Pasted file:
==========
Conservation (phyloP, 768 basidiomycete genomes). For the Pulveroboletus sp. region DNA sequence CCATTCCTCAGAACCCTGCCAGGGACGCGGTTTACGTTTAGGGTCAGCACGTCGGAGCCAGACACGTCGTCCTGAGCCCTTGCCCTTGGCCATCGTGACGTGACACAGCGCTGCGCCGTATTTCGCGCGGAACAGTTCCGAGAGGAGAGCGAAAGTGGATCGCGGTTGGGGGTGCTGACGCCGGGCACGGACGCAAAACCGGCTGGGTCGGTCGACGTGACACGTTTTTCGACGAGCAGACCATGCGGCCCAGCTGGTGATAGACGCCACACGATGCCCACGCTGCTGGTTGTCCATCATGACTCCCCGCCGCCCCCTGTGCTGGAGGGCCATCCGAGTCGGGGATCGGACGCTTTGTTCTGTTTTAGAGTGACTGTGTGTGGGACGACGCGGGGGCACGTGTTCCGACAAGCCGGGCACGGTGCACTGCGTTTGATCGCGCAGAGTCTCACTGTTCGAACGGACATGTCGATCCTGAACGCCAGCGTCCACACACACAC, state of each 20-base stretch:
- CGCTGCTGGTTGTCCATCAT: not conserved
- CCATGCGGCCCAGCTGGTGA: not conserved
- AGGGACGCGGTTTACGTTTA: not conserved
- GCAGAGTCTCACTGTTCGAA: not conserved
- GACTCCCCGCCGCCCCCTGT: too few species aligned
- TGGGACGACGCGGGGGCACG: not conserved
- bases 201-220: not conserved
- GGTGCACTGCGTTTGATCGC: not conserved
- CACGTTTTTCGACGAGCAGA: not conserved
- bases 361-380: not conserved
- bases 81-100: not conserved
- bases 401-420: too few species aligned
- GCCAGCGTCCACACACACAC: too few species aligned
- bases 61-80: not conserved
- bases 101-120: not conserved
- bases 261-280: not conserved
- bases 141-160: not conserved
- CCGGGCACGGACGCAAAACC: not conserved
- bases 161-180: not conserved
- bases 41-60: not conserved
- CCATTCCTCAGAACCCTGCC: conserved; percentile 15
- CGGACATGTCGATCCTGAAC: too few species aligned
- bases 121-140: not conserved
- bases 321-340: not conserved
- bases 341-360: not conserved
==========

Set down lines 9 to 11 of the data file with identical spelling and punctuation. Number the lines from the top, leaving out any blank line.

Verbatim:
- GGTGCACTGCGTTTGATCGC: not conserved
- CACGTTTTTCGACGAGCAGA: not conserved
- bases 361-380: not conserved